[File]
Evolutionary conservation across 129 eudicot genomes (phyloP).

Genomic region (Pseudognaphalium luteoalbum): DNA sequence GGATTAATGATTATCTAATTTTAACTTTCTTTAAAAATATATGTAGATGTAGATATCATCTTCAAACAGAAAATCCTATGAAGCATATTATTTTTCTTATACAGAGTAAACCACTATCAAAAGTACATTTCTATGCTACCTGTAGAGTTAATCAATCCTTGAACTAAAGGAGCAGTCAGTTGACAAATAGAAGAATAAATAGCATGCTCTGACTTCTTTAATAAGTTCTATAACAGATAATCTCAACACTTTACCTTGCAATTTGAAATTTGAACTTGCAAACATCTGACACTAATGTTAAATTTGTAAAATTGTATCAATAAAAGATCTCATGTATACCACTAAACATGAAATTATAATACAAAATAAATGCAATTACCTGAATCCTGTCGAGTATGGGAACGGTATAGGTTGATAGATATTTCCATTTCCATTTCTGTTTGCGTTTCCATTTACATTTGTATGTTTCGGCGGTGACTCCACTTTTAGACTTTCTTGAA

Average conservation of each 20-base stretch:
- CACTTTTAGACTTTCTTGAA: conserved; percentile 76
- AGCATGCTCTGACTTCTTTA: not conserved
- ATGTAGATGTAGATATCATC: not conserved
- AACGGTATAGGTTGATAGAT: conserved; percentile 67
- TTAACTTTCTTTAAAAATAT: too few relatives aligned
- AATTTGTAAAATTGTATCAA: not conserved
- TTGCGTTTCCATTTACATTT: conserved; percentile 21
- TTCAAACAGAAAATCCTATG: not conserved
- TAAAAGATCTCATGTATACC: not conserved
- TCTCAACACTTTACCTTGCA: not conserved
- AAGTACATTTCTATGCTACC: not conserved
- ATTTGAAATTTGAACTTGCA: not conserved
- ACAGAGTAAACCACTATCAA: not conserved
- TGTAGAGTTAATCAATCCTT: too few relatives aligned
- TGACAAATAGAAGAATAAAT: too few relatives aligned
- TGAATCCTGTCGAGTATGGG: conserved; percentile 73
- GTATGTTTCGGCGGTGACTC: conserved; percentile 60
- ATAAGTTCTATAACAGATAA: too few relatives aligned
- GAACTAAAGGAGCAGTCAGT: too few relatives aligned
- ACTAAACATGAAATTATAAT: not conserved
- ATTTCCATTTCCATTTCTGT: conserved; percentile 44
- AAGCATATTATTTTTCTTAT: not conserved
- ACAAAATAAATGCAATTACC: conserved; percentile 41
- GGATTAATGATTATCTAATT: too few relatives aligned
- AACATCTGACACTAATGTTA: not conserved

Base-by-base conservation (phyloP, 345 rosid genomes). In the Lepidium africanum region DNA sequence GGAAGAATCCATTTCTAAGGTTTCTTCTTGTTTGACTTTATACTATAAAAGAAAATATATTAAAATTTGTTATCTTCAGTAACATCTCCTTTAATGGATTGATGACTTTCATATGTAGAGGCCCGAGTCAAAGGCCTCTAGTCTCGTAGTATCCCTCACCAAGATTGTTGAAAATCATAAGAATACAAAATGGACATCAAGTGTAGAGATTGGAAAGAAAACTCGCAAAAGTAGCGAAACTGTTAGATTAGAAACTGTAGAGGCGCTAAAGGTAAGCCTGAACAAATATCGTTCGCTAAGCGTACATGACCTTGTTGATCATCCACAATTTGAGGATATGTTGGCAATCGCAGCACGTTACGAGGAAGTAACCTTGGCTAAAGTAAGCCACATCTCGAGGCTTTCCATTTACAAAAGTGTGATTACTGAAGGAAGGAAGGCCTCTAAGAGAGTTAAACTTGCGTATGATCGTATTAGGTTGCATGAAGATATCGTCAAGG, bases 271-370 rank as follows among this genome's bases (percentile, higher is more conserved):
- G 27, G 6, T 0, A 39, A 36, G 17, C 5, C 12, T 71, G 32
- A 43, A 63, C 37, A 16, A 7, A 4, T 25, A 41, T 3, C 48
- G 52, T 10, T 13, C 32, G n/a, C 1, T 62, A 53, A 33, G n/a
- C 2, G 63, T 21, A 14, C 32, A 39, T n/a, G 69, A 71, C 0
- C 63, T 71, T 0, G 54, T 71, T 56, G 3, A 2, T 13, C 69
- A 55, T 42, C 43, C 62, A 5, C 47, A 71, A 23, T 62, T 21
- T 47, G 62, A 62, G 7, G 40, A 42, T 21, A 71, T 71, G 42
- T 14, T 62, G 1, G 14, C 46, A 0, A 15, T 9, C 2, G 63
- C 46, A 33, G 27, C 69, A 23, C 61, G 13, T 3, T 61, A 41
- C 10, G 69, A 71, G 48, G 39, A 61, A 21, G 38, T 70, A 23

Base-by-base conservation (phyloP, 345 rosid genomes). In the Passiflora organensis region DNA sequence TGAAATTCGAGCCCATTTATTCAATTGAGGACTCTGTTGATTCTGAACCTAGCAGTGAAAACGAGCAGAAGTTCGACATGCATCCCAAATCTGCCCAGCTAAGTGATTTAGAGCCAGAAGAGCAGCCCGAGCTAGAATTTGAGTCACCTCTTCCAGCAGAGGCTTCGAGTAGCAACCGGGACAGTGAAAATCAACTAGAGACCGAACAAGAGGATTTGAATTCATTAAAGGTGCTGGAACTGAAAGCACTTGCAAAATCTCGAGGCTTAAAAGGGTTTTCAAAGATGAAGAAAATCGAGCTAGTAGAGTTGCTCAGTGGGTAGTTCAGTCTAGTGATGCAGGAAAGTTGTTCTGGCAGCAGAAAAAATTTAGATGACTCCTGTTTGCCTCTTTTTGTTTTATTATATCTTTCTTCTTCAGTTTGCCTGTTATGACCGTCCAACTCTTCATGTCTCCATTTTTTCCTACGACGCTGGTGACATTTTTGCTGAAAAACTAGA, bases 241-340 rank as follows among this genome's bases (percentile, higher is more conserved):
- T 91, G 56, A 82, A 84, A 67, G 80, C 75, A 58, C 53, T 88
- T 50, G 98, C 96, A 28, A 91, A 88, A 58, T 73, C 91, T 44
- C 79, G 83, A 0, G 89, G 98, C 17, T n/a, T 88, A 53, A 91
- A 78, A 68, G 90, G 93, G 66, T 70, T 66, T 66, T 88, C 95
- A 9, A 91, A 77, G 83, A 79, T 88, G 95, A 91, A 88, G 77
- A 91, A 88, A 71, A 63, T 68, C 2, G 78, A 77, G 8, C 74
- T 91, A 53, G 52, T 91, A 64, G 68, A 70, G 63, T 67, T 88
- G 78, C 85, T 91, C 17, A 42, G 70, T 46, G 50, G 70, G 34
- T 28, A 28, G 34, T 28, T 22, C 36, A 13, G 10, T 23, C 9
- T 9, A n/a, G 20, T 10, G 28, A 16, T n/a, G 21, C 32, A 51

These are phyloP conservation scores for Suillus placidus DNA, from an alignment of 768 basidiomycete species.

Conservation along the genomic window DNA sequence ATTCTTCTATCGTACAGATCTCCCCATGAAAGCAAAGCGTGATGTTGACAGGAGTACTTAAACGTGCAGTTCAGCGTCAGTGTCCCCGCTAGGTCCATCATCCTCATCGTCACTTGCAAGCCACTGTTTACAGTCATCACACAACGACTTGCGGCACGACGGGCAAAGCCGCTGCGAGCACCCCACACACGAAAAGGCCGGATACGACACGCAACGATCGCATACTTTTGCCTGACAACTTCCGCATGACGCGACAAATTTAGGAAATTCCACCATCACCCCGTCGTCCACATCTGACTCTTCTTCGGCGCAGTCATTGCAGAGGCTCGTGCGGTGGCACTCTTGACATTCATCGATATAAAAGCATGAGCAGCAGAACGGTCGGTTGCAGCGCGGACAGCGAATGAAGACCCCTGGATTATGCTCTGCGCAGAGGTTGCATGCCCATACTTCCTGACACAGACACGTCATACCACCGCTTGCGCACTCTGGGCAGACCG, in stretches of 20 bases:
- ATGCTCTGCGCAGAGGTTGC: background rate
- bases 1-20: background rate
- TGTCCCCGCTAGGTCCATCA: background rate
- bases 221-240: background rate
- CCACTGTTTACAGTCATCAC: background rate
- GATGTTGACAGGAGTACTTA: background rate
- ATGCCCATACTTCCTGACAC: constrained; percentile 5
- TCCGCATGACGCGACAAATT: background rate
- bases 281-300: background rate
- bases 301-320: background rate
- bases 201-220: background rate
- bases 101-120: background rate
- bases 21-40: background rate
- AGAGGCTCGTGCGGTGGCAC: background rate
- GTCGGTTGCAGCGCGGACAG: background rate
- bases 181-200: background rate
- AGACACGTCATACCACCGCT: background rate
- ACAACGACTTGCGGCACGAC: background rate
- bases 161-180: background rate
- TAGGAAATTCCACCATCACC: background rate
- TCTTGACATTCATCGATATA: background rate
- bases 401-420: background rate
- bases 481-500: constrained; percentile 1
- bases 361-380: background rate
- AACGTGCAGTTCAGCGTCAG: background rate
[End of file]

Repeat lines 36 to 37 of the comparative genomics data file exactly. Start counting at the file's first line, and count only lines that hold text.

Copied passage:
- T 47, G 62, A 62, G 7, G 40, A 42, T 21, A 71, T 71, G 42
- T 14, T 62, G 1, G 14, C 46, A 0, A 15, T 9, C 2, G 63